Whilst we're on 19th-century artillery-lore, they struggled a bit with terminology at this time. Traditionally guns were designated by the weight of solid iron cannonball they fired, so a 12-pounder fired a ball that actually weighed 12 pounds. The calibre corresponding to this size of shot was around 120mm, but that was first used to designate artillery pieces shortly after the Franco-Prussian War. Gunners were so familiar with the traditional labels that they kept them even when the guns actually started to fire projectiles of quite different weights. Firstly the spherical explosive shell with a timer fuse and then the "cylindro-conical", ie pointy shell with either a timed or "explode on impact" (if you're lucky) fuse. So the gun here fired a shell weighing something like 25 pounds, but it fitted the bore which had once accommodated 12-pound iron cannonballs. That's the real reason for these confused designations, though the water was, and still is, sometimes muddied by the argument that 25 pounds is "basically 12 kilogrammes". 

Finally, if your patience with artillery-lore isn't exhausted, I'll explain what the "drag-brake" or "drag shoe", the chain business on the side of 17th to19th artillery pieces is all about. It answers a problem that most of us wouldn't think of. When on the march, if the gun (or a wagon or whatever) is being towed down a sharply-sloped road, it rolls forward and can bang into and injure the nearest pair of horses in the team. So the drag shoe is deployed. It is a kind of skid or ski on the end of a retaining chain, which was fastened underneath one wheel to stop it revolving. You would think they'd need one on both wheels for this to work, but apparently not: the gun skidded and slid down the slope, moved by the tow horses rather than gravity, and at the bottom the drag shoe is hooked up again. This fitting isn't something you often see on a wargames model, and I had to think about how to make it in a way that will cast and can easily be assembled by the customer. But being pleased with the arcane knowledge of what the heck it's for (a secret now shared with you, dear reader), I couldn't resist making an effort to model it. So probably I shouldn't moan about how long it took, should I?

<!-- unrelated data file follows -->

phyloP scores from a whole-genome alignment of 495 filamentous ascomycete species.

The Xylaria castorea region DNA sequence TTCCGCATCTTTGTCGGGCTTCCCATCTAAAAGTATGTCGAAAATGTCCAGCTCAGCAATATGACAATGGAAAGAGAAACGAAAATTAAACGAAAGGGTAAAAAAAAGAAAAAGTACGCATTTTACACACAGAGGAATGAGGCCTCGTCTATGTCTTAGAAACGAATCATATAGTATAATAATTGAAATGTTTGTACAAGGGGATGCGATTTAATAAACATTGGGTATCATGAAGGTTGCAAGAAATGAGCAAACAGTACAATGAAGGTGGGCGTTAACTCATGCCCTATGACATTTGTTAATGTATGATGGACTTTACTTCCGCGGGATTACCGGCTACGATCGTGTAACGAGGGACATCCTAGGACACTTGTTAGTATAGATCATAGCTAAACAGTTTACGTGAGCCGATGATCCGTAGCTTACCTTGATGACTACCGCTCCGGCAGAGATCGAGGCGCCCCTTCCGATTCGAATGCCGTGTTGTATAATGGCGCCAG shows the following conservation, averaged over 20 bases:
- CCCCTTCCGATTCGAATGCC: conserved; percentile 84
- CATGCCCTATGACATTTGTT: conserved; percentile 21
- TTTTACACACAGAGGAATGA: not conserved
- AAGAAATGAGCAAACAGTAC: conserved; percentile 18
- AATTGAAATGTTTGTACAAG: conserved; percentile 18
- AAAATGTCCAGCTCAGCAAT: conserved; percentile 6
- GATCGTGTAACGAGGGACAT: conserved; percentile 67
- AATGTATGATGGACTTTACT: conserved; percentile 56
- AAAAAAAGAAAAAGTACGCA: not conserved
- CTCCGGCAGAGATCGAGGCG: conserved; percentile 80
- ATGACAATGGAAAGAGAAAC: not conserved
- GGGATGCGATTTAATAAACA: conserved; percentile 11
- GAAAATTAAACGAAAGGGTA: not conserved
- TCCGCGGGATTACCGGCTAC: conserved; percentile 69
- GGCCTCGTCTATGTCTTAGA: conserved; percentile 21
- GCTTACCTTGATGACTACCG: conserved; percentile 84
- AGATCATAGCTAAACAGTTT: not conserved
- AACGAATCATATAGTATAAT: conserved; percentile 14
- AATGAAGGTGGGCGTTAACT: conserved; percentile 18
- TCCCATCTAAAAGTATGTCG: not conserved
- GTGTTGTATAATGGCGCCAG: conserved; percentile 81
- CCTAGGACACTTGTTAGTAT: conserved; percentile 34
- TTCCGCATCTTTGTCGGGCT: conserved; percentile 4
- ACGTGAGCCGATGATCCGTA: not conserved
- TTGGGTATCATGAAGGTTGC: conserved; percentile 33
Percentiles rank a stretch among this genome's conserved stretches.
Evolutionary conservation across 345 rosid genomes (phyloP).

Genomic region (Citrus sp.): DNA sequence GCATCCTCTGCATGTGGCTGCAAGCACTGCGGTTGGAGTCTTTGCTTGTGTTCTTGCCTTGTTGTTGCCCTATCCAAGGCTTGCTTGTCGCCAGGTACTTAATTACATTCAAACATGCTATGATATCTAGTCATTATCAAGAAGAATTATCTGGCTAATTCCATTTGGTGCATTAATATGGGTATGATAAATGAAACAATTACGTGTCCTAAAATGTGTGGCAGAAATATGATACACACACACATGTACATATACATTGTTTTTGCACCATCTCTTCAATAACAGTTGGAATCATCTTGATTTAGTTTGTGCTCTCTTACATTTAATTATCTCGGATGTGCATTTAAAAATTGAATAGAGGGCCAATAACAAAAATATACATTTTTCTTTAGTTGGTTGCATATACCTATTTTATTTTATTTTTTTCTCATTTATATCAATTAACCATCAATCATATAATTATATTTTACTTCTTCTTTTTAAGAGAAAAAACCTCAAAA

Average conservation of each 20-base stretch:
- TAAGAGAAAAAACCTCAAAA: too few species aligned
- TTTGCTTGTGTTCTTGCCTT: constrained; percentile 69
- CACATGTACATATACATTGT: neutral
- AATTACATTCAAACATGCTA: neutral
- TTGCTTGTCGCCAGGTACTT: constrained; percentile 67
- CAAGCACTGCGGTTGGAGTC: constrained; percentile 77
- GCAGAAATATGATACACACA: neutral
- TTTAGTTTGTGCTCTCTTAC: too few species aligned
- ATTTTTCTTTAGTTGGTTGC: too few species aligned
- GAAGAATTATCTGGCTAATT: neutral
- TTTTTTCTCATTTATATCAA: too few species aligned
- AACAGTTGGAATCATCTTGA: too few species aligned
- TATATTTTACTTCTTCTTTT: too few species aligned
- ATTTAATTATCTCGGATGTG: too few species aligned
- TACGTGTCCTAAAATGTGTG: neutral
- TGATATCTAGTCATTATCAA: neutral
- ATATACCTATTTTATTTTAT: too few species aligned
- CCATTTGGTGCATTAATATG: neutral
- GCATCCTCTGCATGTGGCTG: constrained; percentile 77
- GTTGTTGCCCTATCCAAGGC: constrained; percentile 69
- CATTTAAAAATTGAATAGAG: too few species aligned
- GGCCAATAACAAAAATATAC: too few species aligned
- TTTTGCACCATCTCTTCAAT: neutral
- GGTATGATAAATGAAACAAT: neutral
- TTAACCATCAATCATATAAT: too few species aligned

Friday 15 April 2022

A Nice Surprise

I checked my email earlier this evening to find a nice surprise had arrived. Some of you might recall that back in December I lamented some models having "got away" without ever being photographed. One of them was a German village I made for a friendly customer called Jonathon Marcus, who was for many years an international correspondent for the BBC. Well Jonathon came across my blog, took the trouble to photograph this model and send me the results, which I very much appreciate. I enjoyed poring through these images and being reminded of what I had packed into this model, half of which I had forgotten.